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HomemioptometryOptometry Association Reports Jan 2011

Optometry Association Reports Jan 2011

Happening and Events from Australia abd NZ


Andrew McKinnon

I recently had an opportunity to visit the OPSM Eye Hub in Melbourne. Mightily impressive!

Regardless of where you practice or what your mode of practice is, we all need to hope like mad that this venture succeeds.

By choosing to launch a very up-market offering in the midst of the $199 storm, Luxottica have taken a gamble – let’s all hope it pays a dividend!

The reason is very simple and has nothing to do with the financial fortunes of Luxottica.

What success will mean is that the mainstream public (for whom OPSM is an iconic brand) have accepted that quality – both in service and product – has an important and tangible place in their perception of their eye care needs.

At the moment, all of us are being assailed by a torrent of cut price, 2-for-$199 deals which many in the profession regard with very thinly veiled disdain. But had the market heavyweight gone down the same path, the marketplace might have looked very hostile indeed.

By choosing to launch a very up-market offering in the midst of the $199 storm, Luxottica have taken a gamble – let’s all hope it pays a dividend!


Terri Smith

With the holiday season over, you will now be starting to plan the year ahead.

For the 2010 optometry graduates, planning will take on particular significance, as they start to put down roots in the profession and think about their career options.

Last year’s inaugural Careers Expo provided an invaluable opportunity for at least one graduate we are aware of, who has finalised a job offer after meeting an independent Melbourne-based optometrist at the expo. The Careers Expo proved very popular with members as well as students, and we are very pleased to be running the event again on Sunday 6 March 2011.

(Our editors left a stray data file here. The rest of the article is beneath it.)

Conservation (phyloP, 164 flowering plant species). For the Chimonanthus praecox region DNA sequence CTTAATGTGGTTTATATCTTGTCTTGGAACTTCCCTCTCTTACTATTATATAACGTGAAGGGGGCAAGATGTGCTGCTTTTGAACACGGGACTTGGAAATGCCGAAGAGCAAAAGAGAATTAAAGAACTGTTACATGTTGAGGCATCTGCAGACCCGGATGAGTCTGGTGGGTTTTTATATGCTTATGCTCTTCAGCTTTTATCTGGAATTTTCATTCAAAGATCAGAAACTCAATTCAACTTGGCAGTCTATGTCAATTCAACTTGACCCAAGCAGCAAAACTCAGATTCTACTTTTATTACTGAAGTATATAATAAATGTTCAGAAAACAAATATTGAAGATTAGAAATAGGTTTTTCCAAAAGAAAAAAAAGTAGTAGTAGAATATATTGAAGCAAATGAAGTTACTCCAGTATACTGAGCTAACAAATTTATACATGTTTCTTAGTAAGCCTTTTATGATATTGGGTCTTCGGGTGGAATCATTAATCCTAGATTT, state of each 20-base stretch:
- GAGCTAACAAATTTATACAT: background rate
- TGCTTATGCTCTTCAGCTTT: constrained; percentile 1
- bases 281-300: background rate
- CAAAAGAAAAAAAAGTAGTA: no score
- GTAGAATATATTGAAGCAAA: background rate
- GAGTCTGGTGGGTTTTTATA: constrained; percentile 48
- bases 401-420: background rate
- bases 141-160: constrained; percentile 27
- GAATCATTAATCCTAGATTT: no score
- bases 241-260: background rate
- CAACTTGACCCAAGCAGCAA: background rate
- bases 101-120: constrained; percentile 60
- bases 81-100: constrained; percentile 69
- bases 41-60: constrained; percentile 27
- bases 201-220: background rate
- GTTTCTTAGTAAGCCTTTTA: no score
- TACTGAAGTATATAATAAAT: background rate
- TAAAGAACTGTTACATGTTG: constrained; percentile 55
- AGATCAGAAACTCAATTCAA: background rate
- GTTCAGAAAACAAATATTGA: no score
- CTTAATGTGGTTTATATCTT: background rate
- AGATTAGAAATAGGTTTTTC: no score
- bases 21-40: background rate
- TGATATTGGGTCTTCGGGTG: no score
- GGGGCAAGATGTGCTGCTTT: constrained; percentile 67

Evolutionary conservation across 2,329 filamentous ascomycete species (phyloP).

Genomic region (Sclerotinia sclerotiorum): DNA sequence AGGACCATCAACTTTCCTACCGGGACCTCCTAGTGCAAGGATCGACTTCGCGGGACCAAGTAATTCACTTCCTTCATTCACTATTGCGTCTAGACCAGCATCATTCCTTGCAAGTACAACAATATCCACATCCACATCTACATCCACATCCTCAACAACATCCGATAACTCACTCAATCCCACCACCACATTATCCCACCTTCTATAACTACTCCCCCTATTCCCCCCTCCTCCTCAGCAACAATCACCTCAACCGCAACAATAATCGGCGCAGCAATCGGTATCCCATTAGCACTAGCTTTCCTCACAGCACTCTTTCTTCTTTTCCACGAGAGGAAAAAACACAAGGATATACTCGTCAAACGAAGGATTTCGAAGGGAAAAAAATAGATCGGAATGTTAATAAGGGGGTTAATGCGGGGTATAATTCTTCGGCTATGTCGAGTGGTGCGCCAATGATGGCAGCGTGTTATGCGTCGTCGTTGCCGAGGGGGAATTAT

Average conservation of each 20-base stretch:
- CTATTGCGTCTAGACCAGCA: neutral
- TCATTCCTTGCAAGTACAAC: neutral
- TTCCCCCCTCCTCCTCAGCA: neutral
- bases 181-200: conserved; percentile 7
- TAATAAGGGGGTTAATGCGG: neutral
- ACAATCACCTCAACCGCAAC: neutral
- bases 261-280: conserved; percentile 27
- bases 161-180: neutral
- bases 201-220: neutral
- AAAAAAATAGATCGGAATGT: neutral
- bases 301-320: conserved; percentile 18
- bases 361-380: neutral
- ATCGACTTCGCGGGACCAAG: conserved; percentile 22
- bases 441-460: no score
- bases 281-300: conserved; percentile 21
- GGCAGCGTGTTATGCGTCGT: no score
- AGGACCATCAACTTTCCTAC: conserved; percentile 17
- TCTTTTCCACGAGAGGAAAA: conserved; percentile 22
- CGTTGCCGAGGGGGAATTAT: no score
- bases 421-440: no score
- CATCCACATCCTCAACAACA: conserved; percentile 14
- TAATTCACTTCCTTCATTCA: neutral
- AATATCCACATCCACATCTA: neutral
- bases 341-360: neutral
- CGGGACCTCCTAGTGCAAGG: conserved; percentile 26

Individual members, practices and corporate employers are welcome to participate in the Expo. If you’re employing or planning to employ optometrists, or simply want to meet with fourth and fifth year students, you’re welcome to attend. Come along and set up a display so that the students can get to know you, and your practice. It’s free for members. Contact our office for more information and to register.

On the day of the careers expo, we make a presentation to students, introducing them to the Association and our work. This is a valuable opportunity to ensure the students understand the full range of support and services they can receive as OAA members and is the start of an important relationship with our future members.

In the first half of 2011, we’ll invite the 2010 graduates to the Association for an informal dinner and discussion session. These sessions allow us to find out how students are going, and get a sense of their expectations and experiences as they settle in to working life.

In 2011, all optometrists will need to plan ahead to meet the CPD requirements and other registration standards set by the Optometry Board of Australia. Remember that on your re-registration before 30 November 2011, you will need to declare that you are compliant with the CPD requirement of 40 points per year, including 20 of these relevant to therapeutics if you are therapeutically-endorsed. We have made sure that attending SRC will allow you to obtain these points, and we will also offer additional general CPD sessions throughout the year. Keep an eye on Scope and your Association e-bulletins for these opportunities. Make sure we have your current contact details.

If you’ve not yet obtained a CPR certificate, we’re continuing to offer our popular CPR evening sessions. Dates so far for 2011 are Tuesday 15 February and Tuesday 19 April. More dates will be set throughout the year.

In the interim if there is anything else we can help you with call (AUS) 03 9652 9100 or email us: [email protected]. We love hearing from members.


Greg Johnson